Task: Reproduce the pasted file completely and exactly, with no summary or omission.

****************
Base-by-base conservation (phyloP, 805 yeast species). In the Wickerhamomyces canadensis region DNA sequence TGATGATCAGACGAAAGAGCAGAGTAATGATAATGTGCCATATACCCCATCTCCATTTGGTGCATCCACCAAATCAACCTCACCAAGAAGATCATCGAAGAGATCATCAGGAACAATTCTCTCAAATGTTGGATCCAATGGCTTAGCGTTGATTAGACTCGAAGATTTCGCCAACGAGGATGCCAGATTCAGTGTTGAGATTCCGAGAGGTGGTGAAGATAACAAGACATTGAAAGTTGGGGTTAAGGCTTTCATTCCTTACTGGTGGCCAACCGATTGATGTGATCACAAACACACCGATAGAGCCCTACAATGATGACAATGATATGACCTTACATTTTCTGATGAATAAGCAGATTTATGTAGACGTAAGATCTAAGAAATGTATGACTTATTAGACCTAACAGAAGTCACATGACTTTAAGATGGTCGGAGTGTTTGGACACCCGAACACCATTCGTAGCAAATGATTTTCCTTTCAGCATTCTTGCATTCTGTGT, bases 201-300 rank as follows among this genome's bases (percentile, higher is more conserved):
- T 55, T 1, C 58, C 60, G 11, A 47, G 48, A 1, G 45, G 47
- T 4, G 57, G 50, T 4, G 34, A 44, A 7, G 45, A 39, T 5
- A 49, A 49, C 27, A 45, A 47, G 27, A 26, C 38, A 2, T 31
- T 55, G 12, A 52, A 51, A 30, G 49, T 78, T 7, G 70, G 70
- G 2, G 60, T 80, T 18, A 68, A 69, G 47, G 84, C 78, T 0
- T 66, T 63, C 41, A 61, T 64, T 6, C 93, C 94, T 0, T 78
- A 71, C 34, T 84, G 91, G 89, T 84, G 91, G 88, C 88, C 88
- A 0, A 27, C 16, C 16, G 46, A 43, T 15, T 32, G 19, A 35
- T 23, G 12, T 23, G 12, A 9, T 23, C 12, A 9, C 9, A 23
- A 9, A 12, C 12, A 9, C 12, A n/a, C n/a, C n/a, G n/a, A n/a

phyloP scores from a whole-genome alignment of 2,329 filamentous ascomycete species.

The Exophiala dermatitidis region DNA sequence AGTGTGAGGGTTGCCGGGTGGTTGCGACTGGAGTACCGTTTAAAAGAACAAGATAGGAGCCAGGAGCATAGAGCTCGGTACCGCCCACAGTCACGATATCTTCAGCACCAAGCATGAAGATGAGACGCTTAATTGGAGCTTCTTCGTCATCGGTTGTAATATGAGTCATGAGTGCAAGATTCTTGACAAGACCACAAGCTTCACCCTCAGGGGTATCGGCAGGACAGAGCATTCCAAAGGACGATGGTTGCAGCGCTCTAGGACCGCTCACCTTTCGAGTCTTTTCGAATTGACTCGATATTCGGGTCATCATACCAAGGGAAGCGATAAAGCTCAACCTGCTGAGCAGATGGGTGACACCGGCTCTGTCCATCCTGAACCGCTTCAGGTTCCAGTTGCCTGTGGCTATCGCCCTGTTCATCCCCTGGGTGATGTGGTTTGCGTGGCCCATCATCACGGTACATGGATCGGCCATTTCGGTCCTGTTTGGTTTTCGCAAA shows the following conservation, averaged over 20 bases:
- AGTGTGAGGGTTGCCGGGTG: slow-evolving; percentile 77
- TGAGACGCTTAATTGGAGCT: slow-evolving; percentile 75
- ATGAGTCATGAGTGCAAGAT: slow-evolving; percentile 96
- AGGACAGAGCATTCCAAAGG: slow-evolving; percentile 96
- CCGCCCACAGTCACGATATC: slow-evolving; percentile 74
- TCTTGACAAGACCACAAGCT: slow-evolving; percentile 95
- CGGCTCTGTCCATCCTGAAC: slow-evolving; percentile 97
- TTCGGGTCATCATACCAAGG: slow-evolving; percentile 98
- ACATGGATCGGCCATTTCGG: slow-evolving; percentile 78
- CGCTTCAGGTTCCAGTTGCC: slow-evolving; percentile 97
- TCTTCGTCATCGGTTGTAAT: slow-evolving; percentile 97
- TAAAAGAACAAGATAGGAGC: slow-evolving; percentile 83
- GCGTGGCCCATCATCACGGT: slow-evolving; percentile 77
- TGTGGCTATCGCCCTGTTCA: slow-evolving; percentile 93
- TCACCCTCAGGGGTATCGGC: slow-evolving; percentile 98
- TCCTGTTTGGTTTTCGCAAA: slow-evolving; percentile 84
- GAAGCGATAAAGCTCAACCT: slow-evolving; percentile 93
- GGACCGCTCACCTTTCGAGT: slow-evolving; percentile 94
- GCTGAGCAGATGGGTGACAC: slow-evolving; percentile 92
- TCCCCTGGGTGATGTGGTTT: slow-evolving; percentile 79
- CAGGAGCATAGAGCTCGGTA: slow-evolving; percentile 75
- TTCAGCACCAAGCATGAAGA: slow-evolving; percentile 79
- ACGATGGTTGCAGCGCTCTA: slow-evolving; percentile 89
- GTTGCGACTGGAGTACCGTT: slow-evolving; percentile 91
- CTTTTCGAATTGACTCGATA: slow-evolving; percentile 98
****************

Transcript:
Base-by-base conservation (phyloP, 805 yeast species). In the Wickerhamomyces canadensis region DNA sequence TGATGATCAGACGAAAGAGCAGAGTAATGATAATGTGCCATATACCCCATCTCCATTTGGTGCATCCACCAAATCAACCTCACCAAGAAGATCATCGAAGAGATCATCAGGAACAATTCTCTCAAATGTTGGATCCAATGGCTTAGCGTTGATTAGACTCGAAGATTTCGCCAACGAGGATGCCAGATTCAGTGTTGAGATTCCGAGAGGTGGTGAAGATAACAAGACATTGAAAGTTGGGGTTAAGGCTTTCATTCCTTACTGGTGGCCAACCGATTGATGTGATCACAAACACACCGATAGAGCCCTACAATGATGACAATGATATGACCTTACATTTTCTGATGAATAAGCAGATTTATGTAGACGTAAGATCTAAGAAATGTATGACTTATTAGACCTAACAGAAGTCACATGACTTTAAGATGGTCGGAGTGTTTGGACACCCGAACACCATTCGTAGCAAATGATTTTCCTTTCAGCATTCTTGCATTCTGTGT, bases 201-300 rank as follows among this genome's bases (percentile, higher is more conserved):
- T 55, T 1, C 58, C 60, G 11, A 47, G 48, A 1, G 45, G 47
- T 4, G 57, G 50, T 4, G 34, A 44, A 7, G 45, A 39, T 5
- A 49, A 49, C 27, A 45, A 47, G 27, A 26, C 38, A 2, T 31
- T 55, G 12, A 52, A 51, A 30, G 49, T 78, T 7, G 70, G 70
- G 2, G 60, T 80, T 18, A 68, A 69, G 47, G 84, C 78, T 0
- T 66, T 63, C 41, A 61, T 64, T 6, C 93, C 94, T 0, T 78
- A 71, C 34, T 84, G 91, G 89, T 84, G 91, G 88, C 88, C 88
- A 0, A 27, C 16, C 16, G 46, A 43, T 15, T 32, G 19, A 35
- T 23, G 12, T 23, G 12, A 9, T 23, C 12, A 9, C 9, A 23
- A 9, A 12, C 12, A 9, C 12, A n/a, C n/a, C n/a, G n/a, A n/a

phyloP scores from a whole-genome alignment of 2,329 filamentous ascomycete species.

The Exophiala dermatitidis region DNA sequence AGTGTGAGGGTTGCCGGGTGGTTGCGACTGGAGTACCGTTTAAAAGAACAAGATAGGAGCCAGGAGCATAGAGCTCGGTACCGCCCACAGTCACGATATCTTCAGCACCAAGCATGAAGATGAGACGCTTAATTGGAGCTTCTTCGTCATCGGTTGTAATATGAGTCATGAGTGCAAGATTCTTGACAAGACCACAAGCTTCACCCTCAGGGGTATCGGCAGGACAGAGCATTCCAAAGGACGATGGTTGCAGCGCTCTAGGACCGCTCACCTTTCGAGTCTTTTCGAATTGACTCGATATTCGGGTCATCATACCAAGGGAAGCGATAAAGCTCAACCTGCTGAGCAGATGGGTGACACCGGCTCTGTCCATCCTGAACCGCTTCAGGTTCCAGTTGCCTGTGGCTATCGCCCTGTTCATCCCCTGGGTGATGTGGTTTGCGTGGCCCATCATCACGGTACATGGATCGGCCATTTCGGTCCTGTTTGGTTTTCGCAAA shows the following conservation, averaged over 20 bases:
- AGTGTGAGGGTTGCCGGGTG: slow-evolving; percentile 77
- TGAGACGCTTAATTGGAGCT: slow-evolving; percentile 75
- ATGAGTCATGAGTGCAAGAT: slow-evolving; percentile 96
- AGGACAGAGCATTCCAAAGG: slow-evolving; percentile 96
- CCGCCCACAGTCACGATATC: slow-evolving; percentile 74
- TCTTGACAAGACCACAAGCT: slow-evolving; percentile 95
- CGGCTCTGTCCATCCTGAAC: slow-evolving; percentile 97
- TTCGGGTCATCATACCAAGG: slow-evolving; percentile 98
- ACATGGATCGGCCATTTCGG: slow-evolving; percentile 78
- CGCTTCAGGTTCCAGTTGCC: slow-evolving; percentile 97
- TCTTCGTCATCGGTTGTAAT: slow-evolving; percentile 97
- TAAAAGAACAAGATAGGAGC: slow-evolving; percentile 83
- GCGTGGCCCATCATCACGGT: slow-evolving; percentile 77
- TGTGGCTATCGCCCTGTTCA: slow-evolving; percentile 93
- TCACCCTCAGGGGTATCGGC: slow-evolving; percentile 98
- TCCTGTTTGGTTTTCGCAAA: slow-evolving; percentile 84
- GAAGCGATAAAGCTCAACCT: slow-evolving; percentile 93
- GGACCGCTCACCTTTCGAGT: slow-evolving; percentile 94
- GCTGAGCAGATGGGTGACAC: slow-evolving; percentile 92
- TCCCCTGGGTGATGTGGTTT: slow-evolving; percentile 79
- CAGGAGCATAGAGCTCGGTA: slow-evolving; percentile 75
- TTCAGCACCAAGCATGAAGA: slow-evolving; percentile 79
- ACGATGGTTGCAGCGCTCTA: slow-evolving; percentile 89
- GTTGCGACTGGAGTACCGTT: slow-evolving; percentile 91
- CTTTTCGAATTGACTCGATA: slow-evolving; percentile 98